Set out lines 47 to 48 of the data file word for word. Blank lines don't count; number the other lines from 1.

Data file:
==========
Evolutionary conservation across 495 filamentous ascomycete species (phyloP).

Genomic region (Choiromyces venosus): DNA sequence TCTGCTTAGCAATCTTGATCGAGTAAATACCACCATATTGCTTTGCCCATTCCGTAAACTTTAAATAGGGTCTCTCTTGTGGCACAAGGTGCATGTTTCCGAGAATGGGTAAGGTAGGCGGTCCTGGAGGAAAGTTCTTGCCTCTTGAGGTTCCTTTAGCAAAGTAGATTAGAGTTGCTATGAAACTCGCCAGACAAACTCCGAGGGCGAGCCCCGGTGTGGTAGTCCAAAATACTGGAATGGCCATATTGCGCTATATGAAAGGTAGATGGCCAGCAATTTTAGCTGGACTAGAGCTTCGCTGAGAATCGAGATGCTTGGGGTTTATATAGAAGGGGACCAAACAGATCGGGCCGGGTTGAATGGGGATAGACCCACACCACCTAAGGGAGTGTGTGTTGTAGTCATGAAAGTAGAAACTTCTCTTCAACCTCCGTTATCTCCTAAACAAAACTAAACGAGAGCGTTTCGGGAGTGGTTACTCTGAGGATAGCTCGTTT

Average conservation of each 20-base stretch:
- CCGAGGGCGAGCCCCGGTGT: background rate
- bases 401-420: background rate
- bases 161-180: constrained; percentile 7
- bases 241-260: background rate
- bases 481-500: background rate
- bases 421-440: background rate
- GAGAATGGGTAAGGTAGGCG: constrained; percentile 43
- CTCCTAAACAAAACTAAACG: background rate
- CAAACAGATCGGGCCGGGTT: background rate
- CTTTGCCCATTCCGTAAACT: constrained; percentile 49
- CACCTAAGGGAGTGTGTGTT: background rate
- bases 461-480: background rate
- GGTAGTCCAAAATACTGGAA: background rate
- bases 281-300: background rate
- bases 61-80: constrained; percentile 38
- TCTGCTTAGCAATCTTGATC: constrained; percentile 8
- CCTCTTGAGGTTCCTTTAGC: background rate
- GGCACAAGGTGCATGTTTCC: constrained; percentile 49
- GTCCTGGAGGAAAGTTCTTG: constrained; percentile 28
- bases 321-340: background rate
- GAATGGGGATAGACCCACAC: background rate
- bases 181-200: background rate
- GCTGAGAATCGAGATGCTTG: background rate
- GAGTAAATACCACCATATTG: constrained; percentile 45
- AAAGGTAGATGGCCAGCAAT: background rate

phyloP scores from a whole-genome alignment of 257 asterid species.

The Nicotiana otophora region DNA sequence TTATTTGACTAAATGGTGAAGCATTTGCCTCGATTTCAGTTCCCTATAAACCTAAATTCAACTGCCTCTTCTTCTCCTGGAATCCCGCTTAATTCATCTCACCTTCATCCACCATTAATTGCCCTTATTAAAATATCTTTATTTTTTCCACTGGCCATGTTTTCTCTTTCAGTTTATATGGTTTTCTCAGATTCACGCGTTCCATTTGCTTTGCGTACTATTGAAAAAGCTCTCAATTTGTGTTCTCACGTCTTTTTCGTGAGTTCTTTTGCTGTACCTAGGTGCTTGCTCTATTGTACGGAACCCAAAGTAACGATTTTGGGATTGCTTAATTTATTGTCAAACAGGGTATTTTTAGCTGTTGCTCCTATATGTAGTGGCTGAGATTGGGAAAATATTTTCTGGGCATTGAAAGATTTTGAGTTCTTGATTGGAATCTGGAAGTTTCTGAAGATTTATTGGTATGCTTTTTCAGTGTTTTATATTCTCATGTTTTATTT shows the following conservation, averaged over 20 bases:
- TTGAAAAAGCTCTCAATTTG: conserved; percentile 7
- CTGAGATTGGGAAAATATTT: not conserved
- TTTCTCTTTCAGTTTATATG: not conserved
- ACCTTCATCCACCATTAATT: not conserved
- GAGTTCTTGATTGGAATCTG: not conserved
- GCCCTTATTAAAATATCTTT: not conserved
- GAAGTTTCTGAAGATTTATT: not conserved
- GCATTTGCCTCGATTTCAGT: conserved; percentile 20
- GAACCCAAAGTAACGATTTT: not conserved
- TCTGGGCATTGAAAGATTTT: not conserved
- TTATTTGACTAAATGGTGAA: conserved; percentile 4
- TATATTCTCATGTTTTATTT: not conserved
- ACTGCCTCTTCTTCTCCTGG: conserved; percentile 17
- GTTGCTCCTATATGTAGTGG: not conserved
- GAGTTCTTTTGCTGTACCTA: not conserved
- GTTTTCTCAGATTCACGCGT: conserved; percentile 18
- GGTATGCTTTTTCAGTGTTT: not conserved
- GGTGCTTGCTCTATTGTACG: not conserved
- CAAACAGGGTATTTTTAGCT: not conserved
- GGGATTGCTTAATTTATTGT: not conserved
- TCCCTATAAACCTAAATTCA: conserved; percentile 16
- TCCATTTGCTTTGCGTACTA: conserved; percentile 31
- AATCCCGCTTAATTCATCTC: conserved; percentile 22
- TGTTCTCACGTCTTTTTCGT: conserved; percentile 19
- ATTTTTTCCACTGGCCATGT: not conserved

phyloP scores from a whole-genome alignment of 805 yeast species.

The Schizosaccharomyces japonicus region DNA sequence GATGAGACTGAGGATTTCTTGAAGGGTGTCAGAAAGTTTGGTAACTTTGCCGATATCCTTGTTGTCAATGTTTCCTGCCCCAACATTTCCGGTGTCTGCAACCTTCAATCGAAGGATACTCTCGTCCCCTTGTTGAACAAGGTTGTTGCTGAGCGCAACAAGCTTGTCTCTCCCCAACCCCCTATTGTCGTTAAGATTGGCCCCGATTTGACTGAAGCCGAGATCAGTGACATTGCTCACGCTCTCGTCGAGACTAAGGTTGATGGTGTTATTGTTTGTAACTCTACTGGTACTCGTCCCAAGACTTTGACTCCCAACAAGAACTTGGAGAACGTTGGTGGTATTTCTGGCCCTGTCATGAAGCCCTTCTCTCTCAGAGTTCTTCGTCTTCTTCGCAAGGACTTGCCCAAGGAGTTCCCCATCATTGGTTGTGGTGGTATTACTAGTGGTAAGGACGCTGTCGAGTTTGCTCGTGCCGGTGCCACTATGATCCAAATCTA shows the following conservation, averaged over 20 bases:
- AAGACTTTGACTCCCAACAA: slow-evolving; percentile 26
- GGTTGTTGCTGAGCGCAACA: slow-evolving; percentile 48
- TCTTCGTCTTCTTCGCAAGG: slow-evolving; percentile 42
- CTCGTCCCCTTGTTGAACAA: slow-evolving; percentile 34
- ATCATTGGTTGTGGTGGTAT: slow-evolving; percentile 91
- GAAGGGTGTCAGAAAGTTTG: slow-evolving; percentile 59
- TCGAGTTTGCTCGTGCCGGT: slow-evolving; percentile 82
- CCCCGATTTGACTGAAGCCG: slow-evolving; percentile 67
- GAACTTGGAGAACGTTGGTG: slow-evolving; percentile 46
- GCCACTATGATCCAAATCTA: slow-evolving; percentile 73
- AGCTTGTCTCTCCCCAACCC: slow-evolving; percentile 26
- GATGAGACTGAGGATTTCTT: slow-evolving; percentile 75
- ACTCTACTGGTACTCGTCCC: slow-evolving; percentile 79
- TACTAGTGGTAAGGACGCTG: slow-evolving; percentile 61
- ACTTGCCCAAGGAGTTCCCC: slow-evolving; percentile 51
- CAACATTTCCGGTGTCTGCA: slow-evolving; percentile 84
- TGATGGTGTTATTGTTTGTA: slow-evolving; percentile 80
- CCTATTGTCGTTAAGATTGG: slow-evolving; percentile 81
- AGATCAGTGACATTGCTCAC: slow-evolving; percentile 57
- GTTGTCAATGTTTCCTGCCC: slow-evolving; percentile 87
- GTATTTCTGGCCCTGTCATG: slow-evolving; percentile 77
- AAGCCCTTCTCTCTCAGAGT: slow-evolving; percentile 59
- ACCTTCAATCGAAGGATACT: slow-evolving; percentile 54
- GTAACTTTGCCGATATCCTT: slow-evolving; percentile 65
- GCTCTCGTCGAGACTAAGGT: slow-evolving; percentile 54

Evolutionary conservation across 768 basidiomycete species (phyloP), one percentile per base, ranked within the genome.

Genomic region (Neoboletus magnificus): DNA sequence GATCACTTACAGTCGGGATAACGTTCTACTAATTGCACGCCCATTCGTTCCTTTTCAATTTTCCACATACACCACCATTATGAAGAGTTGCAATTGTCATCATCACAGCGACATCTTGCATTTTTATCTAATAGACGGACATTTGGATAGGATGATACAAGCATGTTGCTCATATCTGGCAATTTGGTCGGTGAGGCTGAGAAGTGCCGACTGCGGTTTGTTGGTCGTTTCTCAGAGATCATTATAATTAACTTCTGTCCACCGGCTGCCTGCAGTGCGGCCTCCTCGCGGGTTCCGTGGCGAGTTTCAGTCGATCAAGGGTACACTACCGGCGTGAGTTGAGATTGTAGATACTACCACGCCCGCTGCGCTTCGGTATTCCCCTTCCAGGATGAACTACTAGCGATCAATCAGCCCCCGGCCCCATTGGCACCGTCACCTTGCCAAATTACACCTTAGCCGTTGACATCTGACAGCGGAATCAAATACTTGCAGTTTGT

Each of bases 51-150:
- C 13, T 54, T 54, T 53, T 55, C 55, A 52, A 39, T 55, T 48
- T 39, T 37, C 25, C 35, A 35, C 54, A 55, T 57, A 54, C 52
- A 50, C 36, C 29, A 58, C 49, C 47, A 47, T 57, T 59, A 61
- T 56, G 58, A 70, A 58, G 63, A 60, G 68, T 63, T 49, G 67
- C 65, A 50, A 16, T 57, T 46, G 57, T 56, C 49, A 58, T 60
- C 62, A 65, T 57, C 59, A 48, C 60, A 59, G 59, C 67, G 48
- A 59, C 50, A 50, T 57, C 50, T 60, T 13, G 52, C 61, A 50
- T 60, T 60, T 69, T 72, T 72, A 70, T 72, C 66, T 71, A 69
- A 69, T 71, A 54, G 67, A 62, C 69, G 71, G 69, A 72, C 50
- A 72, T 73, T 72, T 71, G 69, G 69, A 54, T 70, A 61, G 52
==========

- GGTATGCTTTTTCAGTGTTT: not conserved
- GGTGCTTGCTCTATTGTACG: not conserved